When I tried to install Wine 5.0 on Mint 19.3, I get unmet dependency errors. When I try installing the files the error asks for, I end up with Wine 3.6 installed. I’ve tried deleting everything Wine using Synaptic, but can’t figure out why the instructions on It’s FOSS isn’t working for me.
I just tried the new instructions on FOSS and it worked for me; whereas before it didn’t.
I suggest retrying all the steps, specially the one that has to add PPA for dependencies.
I got this when I did the instructions on the site:
Some packages could not be installed. This may mean that you have
requested an impossible situation or if you are using the unstable
distribution that some required packages have not yet been created
or been moved out of Incoming.
The following information may help to resolve the situation:
The following packages have unmet dependencies:
winehq-stable : Depends: wine-stable (= 5.0.0~bionic)
E: Unable to correct problems, you have held broken packages.
Hi and Welcome Dave!
Linux and Windows desktop systems share a common problem: they are one-size-fits-all. This means that with every passing year the task of making your code run on everything becomes a harder and harder. The blunt fact is that some software simply won’t run on some machines. For example, I have two old laptops which are the same make and model but that were built at different points in time. Google Earth runs on one but not the other. This turns out to be the result swapping out components during manufacture due to supply chain issues.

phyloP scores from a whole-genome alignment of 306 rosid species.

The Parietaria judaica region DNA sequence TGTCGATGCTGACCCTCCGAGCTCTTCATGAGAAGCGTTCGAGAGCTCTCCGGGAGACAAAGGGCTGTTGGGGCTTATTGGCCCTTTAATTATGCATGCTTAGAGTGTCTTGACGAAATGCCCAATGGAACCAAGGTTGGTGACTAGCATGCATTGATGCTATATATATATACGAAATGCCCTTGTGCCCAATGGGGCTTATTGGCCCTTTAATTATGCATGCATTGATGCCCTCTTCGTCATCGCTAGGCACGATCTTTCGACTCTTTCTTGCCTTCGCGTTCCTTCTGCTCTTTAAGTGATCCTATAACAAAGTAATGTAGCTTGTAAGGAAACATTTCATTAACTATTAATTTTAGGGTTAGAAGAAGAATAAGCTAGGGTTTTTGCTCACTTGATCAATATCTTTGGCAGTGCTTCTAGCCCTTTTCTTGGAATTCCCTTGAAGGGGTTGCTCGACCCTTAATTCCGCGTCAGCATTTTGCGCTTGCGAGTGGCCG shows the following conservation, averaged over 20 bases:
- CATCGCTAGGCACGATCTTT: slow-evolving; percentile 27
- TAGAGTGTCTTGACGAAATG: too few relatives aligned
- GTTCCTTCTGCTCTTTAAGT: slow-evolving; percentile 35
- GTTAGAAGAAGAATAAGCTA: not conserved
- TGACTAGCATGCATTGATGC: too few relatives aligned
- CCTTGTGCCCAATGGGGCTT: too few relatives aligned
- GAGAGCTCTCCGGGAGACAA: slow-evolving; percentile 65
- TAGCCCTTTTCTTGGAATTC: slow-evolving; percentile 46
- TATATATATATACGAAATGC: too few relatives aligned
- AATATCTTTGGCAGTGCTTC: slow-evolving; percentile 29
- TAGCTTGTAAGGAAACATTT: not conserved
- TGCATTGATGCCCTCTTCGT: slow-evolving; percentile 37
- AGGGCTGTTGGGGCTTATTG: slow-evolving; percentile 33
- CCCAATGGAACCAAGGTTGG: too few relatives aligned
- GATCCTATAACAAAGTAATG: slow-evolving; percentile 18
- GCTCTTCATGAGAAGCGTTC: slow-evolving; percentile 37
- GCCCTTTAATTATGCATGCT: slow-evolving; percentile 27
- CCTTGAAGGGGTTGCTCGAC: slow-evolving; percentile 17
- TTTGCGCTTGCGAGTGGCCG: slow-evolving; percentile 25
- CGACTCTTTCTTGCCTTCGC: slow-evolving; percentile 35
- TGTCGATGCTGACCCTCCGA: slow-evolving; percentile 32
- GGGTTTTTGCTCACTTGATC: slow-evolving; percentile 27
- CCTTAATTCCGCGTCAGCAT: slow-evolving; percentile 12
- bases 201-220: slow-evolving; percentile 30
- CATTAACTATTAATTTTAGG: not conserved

So It’s quite possible Wine 5.x simply can’t run on your machine. You could have an unusual hardware config, for example. Also, Mint is an extremely conservative about the software will support because it values stability above all else. That it tries to install 3.6 instead indicates that it is one or the other.
Two OS’s that might easily run wine 5.x are Arch (because of its “hackability”) and Zorin (because ships with highly developed Wine builds).
When I ran Zorin for several years I could easily get a lot of old Windows software to run. When I switched to Mint it all became a pain. So distros do matter. And when for a while several years ago I absolutely had to run ms office, I ended up saving a old Zorin partition just to run Wine.